Cole said he decided not to file a formal complaint because he doesn’t have faith in the ability of police to investigate themselves, and the civil liberties association complaint to the police complaint commissioner has already raised the issue.

Paterson said his group’s complaint also covers police stops where no information is recorded into the database.

He said he was saddened, though not surprised, by Cole’s experience.

“It’s a really stark example of what we’re talking about, in terms of arbitrary police stops where race is a factor.”

Laura Kane, The Canadian Press

Like us on Facebook and follow us on Twitter.

Get local stories you won't find anywhere else right to your inbox.
Sign up here

Just Posted

The donation by LNG Canada will support in-class and online learning for SD82 students, as well as JABC TechWorks, a program that introduces students to tech and tech-related careers. (Black Press file photo)
LNG Canada commits $50,000 to support B.C. students

Half of the money will support online and in-class learning for Coast Mountains School District 82

<em>Black Press file photo</em>
Kitimat RCMP investigating two-vehicle collision on Haisla Hill

Police said a pickup truck collided with a taxi headed in the opposite direction

Northern Health saw 14 cases in one day earlier this week, the highest in one day since the beginning of the pandemic. (Image courtesy CDC)
Northern Health sees highest number of COVID-19 cases in one day

Oct. 27 saw the highest number of cases in the Health Authority since the beginning of the pandemic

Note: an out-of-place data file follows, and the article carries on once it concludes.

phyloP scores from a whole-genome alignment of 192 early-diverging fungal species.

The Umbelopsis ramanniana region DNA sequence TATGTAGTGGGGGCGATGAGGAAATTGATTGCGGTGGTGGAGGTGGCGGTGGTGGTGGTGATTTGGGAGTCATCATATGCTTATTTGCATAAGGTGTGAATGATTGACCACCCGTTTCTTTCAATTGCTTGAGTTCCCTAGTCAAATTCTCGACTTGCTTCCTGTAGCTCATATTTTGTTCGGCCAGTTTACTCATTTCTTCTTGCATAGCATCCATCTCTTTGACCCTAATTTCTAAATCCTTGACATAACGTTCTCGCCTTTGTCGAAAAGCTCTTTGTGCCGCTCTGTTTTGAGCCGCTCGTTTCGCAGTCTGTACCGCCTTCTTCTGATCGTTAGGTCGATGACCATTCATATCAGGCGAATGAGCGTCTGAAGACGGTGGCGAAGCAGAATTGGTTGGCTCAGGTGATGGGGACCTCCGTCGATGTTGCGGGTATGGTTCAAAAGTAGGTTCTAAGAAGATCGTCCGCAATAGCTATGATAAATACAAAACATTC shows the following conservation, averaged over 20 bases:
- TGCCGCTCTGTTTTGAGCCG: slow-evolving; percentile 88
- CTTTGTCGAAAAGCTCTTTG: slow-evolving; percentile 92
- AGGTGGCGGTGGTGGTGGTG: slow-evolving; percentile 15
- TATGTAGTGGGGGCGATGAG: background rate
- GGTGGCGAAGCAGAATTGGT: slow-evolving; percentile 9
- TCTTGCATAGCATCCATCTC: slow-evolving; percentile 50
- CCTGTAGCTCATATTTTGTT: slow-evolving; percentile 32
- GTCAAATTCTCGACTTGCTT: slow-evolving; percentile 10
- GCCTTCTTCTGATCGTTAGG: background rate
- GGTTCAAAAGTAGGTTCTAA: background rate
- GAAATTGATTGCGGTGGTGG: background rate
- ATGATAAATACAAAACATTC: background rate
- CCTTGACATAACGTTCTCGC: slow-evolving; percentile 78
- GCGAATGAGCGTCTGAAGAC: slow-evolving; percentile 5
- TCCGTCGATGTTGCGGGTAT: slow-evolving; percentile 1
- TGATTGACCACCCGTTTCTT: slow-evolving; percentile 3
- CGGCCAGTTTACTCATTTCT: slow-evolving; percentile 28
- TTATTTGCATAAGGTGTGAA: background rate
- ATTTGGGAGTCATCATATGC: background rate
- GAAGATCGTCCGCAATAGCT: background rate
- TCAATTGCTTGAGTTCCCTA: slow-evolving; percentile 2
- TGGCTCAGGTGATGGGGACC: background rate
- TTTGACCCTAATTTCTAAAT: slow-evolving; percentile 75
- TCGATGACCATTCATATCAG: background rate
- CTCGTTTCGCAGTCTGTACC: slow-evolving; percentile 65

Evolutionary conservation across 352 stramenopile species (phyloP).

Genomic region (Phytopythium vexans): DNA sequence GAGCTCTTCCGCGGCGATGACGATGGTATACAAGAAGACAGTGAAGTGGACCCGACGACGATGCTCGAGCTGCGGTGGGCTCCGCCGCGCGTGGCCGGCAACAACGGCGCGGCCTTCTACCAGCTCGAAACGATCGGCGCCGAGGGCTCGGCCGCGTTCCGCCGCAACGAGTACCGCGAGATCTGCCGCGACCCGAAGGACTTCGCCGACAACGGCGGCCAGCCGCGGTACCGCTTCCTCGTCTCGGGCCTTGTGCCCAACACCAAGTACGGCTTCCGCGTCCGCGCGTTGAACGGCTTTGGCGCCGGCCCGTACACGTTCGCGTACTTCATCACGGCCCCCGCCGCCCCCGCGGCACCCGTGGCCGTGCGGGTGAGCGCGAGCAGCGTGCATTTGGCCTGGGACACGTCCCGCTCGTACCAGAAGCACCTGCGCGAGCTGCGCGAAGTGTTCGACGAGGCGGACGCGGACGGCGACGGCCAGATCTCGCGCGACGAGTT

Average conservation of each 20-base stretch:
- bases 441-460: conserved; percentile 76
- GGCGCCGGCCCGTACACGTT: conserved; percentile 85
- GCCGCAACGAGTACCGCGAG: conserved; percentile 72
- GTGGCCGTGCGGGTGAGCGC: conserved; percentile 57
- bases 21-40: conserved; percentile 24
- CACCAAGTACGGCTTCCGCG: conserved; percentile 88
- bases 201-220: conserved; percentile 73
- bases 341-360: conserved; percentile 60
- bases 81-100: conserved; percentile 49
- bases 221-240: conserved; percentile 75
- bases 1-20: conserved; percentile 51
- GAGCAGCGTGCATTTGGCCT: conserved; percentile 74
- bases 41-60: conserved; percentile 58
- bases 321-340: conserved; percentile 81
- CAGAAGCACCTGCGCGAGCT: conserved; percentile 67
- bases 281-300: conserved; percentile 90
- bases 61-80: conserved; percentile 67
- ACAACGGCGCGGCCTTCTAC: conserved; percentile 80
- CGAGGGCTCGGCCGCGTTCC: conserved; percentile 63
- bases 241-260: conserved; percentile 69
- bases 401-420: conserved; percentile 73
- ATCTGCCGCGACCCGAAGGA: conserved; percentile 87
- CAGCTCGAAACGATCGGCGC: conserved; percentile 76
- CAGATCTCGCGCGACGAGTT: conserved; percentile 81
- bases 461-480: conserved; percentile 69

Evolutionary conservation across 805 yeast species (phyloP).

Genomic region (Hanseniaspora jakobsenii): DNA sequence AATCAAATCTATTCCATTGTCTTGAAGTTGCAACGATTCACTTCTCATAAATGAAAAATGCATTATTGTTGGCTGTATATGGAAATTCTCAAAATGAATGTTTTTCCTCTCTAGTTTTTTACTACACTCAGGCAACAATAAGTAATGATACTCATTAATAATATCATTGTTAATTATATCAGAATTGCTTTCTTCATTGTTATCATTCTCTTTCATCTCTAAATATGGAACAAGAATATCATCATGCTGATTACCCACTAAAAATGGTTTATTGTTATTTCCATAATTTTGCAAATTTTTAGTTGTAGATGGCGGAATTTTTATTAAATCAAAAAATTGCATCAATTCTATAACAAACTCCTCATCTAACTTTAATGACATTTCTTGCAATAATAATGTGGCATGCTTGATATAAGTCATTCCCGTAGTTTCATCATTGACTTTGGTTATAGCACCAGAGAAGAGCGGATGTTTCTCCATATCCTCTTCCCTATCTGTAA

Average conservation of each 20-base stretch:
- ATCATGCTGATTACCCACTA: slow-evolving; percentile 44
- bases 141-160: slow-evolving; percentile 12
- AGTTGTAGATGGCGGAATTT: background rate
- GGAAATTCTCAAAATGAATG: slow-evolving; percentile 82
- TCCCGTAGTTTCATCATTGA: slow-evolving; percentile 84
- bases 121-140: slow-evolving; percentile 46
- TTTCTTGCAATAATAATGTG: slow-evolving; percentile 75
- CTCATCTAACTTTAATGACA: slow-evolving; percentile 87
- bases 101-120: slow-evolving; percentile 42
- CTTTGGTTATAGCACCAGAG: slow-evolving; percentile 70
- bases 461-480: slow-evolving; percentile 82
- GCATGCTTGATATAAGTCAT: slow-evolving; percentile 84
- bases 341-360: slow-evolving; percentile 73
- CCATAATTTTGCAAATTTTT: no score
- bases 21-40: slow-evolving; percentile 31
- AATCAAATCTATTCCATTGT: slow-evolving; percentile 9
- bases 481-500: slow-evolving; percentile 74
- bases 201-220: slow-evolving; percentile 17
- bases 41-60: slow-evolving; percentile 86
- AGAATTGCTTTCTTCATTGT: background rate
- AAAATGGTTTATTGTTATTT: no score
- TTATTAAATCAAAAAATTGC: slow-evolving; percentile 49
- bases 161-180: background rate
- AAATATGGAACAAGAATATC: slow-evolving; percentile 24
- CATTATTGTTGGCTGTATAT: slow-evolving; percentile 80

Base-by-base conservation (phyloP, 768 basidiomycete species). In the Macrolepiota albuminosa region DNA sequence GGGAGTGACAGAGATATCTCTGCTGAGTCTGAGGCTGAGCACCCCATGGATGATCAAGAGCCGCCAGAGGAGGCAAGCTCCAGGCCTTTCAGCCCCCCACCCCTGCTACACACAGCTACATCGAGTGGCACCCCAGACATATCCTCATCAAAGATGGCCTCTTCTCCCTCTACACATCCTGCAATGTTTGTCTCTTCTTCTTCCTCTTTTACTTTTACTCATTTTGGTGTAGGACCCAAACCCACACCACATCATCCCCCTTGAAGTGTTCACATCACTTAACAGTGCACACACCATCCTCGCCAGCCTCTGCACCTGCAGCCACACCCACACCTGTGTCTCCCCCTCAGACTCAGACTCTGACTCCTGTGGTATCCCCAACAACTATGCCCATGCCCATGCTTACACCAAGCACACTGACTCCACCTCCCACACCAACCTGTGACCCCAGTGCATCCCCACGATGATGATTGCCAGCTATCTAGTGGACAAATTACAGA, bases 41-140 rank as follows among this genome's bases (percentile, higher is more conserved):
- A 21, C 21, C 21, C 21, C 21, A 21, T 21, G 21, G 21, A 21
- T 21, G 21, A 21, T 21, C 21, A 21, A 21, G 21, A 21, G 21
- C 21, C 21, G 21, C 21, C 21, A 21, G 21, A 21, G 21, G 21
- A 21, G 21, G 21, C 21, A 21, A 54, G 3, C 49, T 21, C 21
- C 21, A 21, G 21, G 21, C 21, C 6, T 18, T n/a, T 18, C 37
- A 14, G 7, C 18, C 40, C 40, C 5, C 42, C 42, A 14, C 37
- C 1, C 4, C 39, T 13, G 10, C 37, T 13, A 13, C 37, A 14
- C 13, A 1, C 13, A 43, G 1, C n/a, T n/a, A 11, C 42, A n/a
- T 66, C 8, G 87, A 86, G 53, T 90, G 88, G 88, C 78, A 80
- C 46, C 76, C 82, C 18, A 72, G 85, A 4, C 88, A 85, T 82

<em>Black Press file photo</em>
Water Quality Advisory in effect for Kitimat

The advisory is due to increased turbidity levels in the Kitimat River

Physical distancing signs are a common sight in B.C. stores and businesses. THE CANADIAN PRESS
272 more COVID-19 cases for B.C., outbreak at oil sands project

Three new health care outbreaks, three declared over

This house at 414 Royal Ave. became notorious for its residents’ and visitors’ penchant for attracting police. It was also the site of a gruesome torture in August 2018. It was demolished in 2019. KTW
6-year sentence for Kamloops man who helped carve ‘rat’ into flesh of fellow gang member

Ricky Dennis was one of three men involved in the August 2018 attack

Cpl. Nathan Berze, media officer for the Mission RCMP, giving an update on the investigation at 11:30 a.m., Oct. 30. Patrick Penner photo.
VIDEO: Prisoner convicted of first-degree murder still at large from Mission Institution

When 10 p.m. count was conducted, staff discovered Roderick Muchikekwanape had disappeared

Among the pumpkin carvings created this year by Rick Chong of Abbotsford is this tribute to fallen officer Cont. Allan Young.
Abbotsford pumpkin carver’s creations include fallen police officer

Rick Chong carves and displays 30 pumpkins every year

Join Black Press Media and Do Some Good

Pay it Forward program supports local businesses in their community giving

An online fundraising campaign in support of the six-year-old boy, Edgar Colby, who was hit by a car on Range Road Oct. 25 has raised more than $62,000 in a day. (Submitted)
$62K raised in 1 day for boy in coma at BC Children’s after being hit by vehicle in Yukon

The boy’s aunt says the family is “very grateful” for the support they’ve received from the community

Health care employees take extensive precautions when working with people infected or suspected of having COVID-19. THE CANADIAN PRESS/Chris Young
WorkSafeBC disallows majority of COVID-19 job injury claims

Health care, social services employees filing the most claims

Conservative leader Erin O’Toole rises during Question Period in the House of Commons in Ottawa on Wednesday October 28, 2020. (Adrian Wyld/The Canadian Press)
Conversion therapy ban gets approval in principle, exposes Conservative divisions

Erin O’Toole himself voted in favour of the bill, as did most Conservative MPs

CBSA. (Black Press Media File)
4 sentenced in B.C. steroid smuggling, distribution ring that spilled into U.S.

Canadian Border Services Agency announced the results of a lengthy investigation it called ‘Project Trajectory’

Most Read